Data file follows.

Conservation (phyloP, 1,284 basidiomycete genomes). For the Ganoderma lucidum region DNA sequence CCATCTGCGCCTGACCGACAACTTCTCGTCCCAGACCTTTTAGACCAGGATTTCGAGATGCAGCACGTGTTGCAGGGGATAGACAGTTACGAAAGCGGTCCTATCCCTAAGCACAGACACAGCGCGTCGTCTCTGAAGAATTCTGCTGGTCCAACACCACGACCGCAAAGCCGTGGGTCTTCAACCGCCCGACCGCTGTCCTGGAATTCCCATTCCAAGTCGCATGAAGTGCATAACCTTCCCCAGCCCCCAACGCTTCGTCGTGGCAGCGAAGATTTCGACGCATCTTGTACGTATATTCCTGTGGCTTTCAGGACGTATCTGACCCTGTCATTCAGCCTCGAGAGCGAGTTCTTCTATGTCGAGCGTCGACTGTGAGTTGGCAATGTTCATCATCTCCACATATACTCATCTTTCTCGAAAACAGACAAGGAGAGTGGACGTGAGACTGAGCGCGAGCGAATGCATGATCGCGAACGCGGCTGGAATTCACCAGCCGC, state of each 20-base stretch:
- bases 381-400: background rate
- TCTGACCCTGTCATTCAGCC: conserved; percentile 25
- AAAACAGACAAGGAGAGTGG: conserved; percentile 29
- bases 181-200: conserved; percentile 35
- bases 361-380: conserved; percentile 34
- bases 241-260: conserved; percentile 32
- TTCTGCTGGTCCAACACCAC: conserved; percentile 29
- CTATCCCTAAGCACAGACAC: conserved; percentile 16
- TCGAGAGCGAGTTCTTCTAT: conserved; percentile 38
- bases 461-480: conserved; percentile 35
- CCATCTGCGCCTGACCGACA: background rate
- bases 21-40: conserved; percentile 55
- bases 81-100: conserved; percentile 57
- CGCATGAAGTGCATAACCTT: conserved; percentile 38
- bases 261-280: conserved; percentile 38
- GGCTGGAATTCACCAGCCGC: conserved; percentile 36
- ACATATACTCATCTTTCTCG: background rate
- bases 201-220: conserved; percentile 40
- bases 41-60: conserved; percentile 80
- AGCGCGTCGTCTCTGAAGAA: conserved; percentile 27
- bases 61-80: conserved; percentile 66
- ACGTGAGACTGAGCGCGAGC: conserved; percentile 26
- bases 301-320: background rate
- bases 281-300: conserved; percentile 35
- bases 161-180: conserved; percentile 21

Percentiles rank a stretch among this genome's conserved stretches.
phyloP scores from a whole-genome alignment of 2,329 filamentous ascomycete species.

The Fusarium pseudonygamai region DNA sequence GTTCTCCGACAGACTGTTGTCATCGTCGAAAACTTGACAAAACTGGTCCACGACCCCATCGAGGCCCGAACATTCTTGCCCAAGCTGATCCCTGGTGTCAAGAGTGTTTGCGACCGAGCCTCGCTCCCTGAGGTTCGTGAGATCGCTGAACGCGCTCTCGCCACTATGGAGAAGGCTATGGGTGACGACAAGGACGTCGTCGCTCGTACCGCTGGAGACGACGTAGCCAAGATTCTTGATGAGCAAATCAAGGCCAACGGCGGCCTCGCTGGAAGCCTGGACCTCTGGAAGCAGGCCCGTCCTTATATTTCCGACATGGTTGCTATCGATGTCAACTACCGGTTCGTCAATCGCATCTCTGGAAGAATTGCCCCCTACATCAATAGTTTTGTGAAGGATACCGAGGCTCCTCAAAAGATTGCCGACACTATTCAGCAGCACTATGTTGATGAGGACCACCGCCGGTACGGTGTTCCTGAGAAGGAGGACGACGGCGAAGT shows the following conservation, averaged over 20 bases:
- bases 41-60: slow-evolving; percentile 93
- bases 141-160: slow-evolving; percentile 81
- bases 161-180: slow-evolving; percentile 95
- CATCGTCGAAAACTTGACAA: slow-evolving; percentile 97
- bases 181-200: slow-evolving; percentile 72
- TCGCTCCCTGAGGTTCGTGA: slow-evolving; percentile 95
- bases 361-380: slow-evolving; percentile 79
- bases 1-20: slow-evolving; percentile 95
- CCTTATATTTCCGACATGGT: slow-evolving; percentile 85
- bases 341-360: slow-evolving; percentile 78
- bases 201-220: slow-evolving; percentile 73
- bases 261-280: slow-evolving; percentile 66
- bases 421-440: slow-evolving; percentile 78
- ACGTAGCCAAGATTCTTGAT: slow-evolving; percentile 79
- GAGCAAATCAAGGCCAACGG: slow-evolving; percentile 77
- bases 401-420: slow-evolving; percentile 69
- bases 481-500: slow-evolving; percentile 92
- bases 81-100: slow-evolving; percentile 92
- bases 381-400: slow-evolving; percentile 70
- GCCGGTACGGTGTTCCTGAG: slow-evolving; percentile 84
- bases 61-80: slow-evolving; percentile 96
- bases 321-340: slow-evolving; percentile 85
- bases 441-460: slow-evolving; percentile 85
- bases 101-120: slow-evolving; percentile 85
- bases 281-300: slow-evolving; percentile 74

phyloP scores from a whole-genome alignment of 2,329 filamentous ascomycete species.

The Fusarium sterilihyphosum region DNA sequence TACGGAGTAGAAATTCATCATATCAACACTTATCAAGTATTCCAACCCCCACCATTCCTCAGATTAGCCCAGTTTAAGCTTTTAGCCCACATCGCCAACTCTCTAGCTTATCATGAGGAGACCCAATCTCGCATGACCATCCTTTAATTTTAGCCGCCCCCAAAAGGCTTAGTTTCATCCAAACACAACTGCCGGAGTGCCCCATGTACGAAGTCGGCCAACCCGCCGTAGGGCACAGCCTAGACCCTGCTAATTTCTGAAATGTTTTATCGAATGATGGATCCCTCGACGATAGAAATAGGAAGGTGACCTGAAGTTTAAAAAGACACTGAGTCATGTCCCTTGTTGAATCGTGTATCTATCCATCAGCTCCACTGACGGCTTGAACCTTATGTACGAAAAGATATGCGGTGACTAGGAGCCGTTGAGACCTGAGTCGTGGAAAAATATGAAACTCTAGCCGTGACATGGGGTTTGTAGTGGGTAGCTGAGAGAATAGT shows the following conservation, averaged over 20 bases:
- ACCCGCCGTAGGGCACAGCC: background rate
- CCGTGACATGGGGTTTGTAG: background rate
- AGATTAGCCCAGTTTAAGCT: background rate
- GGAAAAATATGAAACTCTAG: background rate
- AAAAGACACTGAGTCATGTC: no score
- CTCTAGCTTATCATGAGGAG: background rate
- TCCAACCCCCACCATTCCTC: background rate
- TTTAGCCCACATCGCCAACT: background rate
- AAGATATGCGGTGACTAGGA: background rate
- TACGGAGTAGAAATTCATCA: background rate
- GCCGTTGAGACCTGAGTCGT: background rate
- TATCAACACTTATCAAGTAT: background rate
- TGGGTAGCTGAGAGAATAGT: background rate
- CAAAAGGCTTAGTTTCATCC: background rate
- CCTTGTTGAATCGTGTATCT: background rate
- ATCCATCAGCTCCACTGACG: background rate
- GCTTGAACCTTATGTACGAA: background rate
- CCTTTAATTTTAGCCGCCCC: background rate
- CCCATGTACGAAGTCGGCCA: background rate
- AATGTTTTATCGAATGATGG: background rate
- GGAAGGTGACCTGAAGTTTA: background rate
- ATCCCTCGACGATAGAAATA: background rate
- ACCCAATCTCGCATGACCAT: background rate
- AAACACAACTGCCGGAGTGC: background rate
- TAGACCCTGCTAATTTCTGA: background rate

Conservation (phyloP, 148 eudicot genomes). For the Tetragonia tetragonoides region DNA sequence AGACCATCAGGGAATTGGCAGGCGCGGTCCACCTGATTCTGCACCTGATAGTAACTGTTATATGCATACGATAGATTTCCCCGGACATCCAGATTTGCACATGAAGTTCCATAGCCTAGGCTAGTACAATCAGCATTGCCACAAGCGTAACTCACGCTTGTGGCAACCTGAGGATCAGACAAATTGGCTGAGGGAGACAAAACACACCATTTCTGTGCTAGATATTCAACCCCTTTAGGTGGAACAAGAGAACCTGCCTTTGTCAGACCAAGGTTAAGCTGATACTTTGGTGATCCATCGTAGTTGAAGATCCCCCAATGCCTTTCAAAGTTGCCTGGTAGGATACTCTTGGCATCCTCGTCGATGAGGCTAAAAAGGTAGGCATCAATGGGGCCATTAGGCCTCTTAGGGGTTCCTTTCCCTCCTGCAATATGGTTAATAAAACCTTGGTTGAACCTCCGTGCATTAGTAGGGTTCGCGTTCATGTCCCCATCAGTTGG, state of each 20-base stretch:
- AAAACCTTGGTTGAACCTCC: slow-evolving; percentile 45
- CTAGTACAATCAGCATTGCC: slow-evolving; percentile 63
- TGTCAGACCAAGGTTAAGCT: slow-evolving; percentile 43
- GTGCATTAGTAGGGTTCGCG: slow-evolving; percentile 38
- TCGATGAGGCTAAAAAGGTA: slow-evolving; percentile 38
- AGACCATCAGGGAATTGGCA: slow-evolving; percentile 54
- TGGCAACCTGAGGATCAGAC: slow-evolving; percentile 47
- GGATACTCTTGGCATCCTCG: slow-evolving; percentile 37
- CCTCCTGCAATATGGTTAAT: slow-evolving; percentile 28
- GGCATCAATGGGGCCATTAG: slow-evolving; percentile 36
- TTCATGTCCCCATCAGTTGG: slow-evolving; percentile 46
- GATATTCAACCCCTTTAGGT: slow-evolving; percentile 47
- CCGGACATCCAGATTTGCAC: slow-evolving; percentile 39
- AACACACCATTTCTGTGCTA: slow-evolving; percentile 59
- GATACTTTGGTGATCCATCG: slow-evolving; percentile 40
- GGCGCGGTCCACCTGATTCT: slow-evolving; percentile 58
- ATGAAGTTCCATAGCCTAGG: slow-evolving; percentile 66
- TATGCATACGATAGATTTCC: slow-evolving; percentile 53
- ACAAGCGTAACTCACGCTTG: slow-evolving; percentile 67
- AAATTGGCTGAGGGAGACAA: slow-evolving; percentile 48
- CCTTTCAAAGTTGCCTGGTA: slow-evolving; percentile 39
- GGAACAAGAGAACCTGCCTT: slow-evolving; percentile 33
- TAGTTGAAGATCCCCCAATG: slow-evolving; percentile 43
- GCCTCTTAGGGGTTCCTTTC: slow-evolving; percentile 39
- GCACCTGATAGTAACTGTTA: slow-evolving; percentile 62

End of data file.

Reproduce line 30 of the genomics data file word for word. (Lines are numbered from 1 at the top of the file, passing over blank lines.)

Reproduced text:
- bases 41-60: slow-evolving; percentile 93